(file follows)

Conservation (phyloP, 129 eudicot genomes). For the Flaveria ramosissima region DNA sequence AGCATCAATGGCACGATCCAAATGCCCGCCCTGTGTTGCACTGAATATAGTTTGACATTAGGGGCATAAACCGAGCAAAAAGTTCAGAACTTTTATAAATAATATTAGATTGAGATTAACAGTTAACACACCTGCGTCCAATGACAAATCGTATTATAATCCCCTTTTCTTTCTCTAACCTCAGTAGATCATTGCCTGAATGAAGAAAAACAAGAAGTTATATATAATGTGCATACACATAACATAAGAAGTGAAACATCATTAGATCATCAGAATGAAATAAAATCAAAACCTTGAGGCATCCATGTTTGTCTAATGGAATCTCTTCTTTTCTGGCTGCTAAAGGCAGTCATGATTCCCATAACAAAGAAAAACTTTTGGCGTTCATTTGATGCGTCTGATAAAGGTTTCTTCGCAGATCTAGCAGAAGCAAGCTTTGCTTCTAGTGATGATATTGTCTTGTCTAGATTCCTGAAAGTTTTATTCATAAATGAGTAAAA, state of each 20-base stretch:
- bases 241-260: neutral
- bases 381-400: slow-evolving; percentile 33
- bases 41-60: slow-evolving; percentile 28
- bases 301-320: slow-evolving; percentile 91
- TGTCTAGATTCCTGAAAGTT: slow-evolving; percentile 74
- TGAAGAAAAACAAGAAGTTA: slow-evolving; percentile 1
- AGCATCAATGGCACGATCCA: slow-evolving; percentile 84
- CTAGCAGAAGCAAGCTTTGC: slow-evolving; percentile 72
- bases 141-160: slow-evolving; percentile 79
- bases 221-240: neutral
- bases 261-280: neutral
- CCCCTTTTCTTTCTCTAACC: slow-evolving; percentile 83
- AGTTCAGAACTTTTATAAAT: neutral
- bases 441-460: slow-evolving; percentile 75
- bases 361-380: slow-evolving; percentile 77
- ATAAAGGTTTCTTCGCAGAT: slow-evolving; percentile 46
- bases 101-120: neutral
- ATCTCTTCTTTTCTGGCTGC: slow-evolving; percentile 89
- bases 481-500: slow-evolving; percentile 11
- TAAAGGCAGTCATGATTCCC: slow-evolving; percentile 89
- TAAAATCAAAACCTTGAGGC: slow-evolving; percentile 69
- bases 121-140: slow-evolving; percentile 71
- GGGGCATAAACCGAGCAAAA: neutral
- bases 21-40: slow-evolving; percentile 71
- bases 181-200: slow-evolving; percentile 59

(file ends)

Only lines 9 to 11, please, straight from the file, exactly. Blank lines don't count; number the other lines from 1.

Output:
- CTAGCAGAAGCAAGCTTTGC: slow-evolving; percentile 72
- bases 141-160: slow-evolving; percentile 79
- bases 221-240: neutral